Vulnerability Found in Kasa Camera

Vulnerability Found in Kasa Camera

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Vulnerability Found in Kasa Camera

Vulnerability Found in Kasa Camera 1

A hobby farmer on the hunt for a vegetable-eating critter has discovered a flaw in a popular outdoor home security camera. 

Midwesterner Jason Kent purchased a Kasa camera to help identify whatever creature it was that had been eating his cucumber plants. In addition to uncovering the antics of a groundhog, Kent was alarmed to discover an account takeover (ATO)/credential stuffing vulnerability in the security device.

Kent said: “Upon installation I realized the mobile application was connecting directly over the network to the camera, and if I wasn’t on the network, I still could see the images from my camera on the mobile app. As a security professional, this concerned me.”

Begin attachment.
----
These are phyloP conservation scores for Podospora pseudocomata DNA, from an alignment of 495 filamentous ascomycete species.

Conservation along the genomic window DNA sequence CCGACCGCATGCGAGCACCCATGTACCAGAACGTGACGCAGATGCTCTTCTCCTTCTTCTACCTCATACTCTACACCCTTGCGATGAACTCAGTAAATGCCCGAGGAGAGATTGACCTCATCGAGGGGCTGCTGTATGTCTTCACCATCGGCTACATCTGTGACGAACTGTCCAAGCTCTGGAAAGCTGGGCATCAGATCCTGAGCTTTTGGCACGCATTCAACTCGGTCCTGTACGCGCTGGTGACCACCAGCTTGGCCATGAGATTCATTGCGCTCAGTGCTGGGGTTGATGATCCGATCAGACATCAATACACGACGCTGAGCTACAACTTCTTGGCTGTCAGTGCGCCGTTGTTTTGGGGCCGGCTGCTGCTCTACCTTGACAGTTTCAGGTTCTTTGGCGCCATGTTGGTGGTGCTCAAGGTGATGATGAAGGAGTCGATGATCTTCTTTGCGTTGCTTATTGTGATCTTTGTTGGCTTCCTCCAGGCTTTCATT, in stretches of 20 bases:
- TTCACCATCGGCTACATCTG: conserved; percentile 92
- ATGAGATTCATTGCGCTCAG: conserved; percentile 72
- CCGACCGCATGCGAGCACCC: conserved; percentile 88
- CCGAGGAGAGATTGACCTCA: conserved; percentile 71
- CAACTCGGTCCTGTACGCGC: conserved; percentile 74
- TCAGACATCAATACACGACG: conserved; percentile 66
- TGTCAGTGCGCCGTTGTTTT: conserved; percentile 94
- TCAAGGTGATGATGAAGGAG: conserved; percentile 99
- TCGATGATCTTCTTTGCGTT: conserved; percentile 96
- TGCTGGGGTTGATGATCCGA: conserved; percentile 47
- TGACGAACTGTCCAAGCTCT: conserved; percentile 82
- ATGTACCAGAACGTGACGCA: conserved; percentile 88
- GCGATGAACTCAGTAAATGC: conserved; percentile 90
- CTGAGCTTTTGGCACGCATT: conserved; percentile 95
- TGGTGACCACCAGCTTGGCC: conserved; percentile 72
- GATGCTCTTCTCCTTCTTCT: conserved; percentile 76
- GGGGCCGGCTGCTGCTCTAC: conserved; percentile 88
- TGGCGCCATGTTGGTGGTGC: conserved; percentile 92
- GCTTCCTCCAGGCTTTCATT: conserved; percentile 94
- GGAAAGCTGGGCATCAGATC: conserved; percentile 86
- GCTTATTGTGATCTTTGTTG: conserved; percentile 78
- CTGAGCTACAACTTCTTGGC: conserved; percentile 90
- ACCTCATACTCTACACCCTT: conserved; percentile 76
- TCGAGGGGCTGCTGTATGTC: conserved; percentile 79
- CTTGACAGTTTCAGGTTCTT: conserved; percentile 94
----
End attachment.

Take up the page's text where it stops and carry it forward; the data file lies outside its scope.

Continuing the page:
Kent, who is hacker-in-residence at Cequence Security, said the cybersecurity flaw he found in the device could allow a bad actor to spy on a user’s home and change the camera’s settings.

“This API vulnerability makes it easier for a cyber-criminal to take over someone’s Kasa camera account and then use that access to change passwords, modify camera settings, view private security footage or use it to surreptitiously snoop on a user’s home,” he said.

Through further investigation, Kent discovered that although the Kasa’s mobile application uses SSL, the SSL certificate wasn’t pinned. This made it “easy to open it up and look at the transactions.”

“I also found that the authentication is simply BASE64 encoded username:password being passed under SSL,” said Kent. 

“Security best practices dictate that the application should hash under the SSL rather than encoding and reiterated the value of pinning the certificate.”

Of equal concern to Kent was the finding that the authentication to the web platform was giving “very verbose” API error messages included phrases such as “password incorrect.” Kent posits that this could leave users who set up their username as their email address vulnerable to cyber-attack.

Kent reported his concerns to TP-LINK, parent company of the Kasa brand, in March 2020. On June 15, the company said that the vulnerability he found would be fixed. At time of publication, the flaw had still not been remedied.

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